10 laps is all that separated Joey Logano from his first Sprint Cup championship. One move to the inside on a restart gave him the inside track on that title.
One accident, seconds later left him and championship contender Carl Edwards pondering what might have been.
Logano, restarting third, made a move on Edwards, who forced the No. 22 all the way down the racetrack. Both men run out of room and made contact, ultimately ending the No. 19 team’s chances as he spun into the inside barricade.
For a moment, it looked like the No. 22 car still had a shot. Todd Gordon called Logano to pit road after receiving damage to the right front fender. Putting on fresh rubber, the crew pulled the fender away from the tire and on the restart he charged from eighth to third, passing championship eligible driver Kyle Busch before Ricky Stenhouse, Jr. spun to the inside wall.
That caused NASCAR Overtime, leaving Logano just one row from Jimmie Johnson. But on the restart, the No. 48 car took off, outlasting Logano to win the Sprint Cup a record-tying seventh time.
“It sucks being that close to the championship and then not getting it,” Logano said post-race. “The last restart, I was hoping to get Jimmie, I just timed it a little bit wrong. I hit him right at the start/finish line, but didn’t get the chance to get underneath him, I lost some time there. The championship means so much and nobody cares about second place.”
Finishing fourth in the race, second in the championship improved on Logano’s effort from his championship race in 2014 when he finished last out of the Championship 4. But it’s clear the outcome could have been much better if not for the contact that ruined his chance to pass the No. 19 clean.
Looking back on the restart with Edwards, Logano claimed he wouldn’t have changed a thing.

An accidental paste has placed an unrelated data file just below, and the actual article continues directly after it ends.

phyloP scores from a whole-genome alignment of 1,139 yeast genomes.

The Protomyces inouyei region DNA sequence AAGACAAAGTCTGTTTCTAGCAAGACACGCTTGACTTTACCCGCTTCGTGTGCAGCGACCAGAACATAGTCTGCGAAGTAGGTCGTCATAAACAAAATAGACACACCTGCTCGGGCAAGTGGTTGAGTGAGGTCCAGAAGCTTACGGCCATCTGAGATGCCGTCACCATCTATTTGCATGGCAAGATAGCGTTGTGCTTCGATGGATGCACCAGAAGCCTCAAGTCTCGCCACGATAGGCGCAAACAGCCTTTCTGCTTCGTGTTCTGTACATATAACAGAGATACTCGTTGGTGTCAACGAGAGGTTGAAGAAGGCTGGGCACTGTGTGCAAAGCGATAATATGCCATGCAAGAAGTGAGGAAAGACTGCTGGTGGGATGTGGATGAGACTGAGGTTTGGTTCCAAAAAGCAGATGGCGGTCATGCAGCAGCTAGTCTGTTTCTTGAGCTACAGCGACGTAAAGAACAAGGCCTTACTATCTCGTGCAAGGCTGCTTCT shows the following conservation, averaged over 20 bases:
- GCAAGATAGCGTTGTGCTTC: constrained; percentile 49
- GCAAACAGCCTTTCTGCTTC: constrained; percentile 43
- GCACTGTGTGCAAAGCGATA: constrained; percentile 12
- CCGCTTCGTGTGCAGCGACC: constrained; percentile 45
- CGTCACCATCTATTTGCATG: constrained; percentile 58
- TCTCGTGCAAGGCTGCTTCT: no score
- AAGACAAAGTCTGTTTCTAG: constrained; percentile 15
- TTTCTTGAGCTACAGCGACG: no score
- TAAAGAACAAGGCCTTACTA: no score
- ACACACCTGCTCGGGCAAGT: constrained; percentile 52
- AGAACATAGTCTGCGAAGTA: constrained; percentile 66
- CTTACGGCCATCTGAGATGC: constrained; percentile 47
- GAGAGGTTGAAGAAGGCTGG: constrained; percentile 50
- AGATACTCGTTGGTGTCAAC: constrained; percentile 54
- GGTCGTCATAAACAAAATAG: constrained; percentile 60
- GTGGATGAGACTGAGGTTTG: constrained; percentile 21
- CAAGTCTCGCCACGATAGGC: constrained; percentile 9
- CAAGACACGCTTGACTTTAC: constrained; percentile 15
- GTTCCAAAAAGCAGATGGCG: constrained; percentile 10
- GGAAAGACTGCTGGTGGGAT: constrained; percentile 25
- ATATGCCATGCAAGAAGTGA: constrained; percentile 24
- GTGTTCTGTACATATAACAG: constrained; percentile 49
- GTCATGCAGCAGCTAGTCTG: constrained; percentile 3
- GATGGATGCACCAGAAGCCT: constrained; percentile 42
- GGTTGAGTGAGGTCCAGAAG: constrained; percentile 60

“I made the move earlier in the race on a couple other cars,” he said. “I had to do it because it’s the championship. I had a run and it was my opportunity to go to the bottom and get him. He has to defend his spot, I don’t blame him and unfortunately we lost a bunch of spots. We ultimately probably cost each other’s championships. It is what it is.”
Logano admitted that following the incident with Edwards, he wouldn’t have made the call to pit and take on four fresh tires. Normally, the stickers wouldn’t have benefited the No. 22 team even at a track that wears tires as much as Homestead-Miami Speedway, but he was determined to get back track position.
On the restart, Logano gained five spots in a half-lap with the sticker tires. Crew chief Todd Gordon wanted to give his driver a shot and thought the right decision was to pit.
“If you give that kid get an opportunity with a late-race restart, that kid gets it done,” Gordon said. “He is a phenomenal talent and he’s a closer. As we’ve done all along, we play offense. We put him in a position where he can make moves. We had some damage and I think the red flag did help to understand what damage we have. We weren’t going to win the race from ninth and we wanted to win.”
Ultimately, winning the championship included winning the race for third straight year that this Chase format has been in play. Logano led six laps on Sunday, but didn’t get to the pinnacle of NASCAR, the Cup Series title.
Though he believes the incident with Edwards cost him the chance at the title, Gordon and he earned respect for the Joe Gibbs Racing driver for taking blame for the incident.
During the 31-minute red flag, Edwards walked from his wrecked vehicle to the No. 22 pit box to talk to Gordon.
“That’s a stand-up, hard-nosed racer,” Gordon said of Edwards. “He came up, shook my hand and said ‘that’s hard racing, I didn’t realize he was that far inside of me.’ That’s just a stand up guy. I don’t think there are many guys that would do that. ”
“Carl is a hard racer and he knows what we are racing for,” Logano said. “I would like to talk to him personally because I think it’s cool that he understands it hurt both of us. It wasn’t like I was trying to spin him out, I was underneath him and he chased me down the racetrack.”
Ending his season in disappointment, Logano recorded three victories in 2016, 16 top-5 finishes and 26 top 10s, leading 703 laps. It marks the third straight season that he won at least two races during the 10-week Chase.
About the author
Dustin joined the Frontstretch team at the beginning of the 2016 season. 2020 marks his sixth full-time season covering the sport that he grew up loving. His dream was to one day be a NASCAR journalist, thus why he attended Ithaca College (Class of 2018) to earn a journalism degree. Since the ripe age of four, he knew he wanted to be a storyteller.
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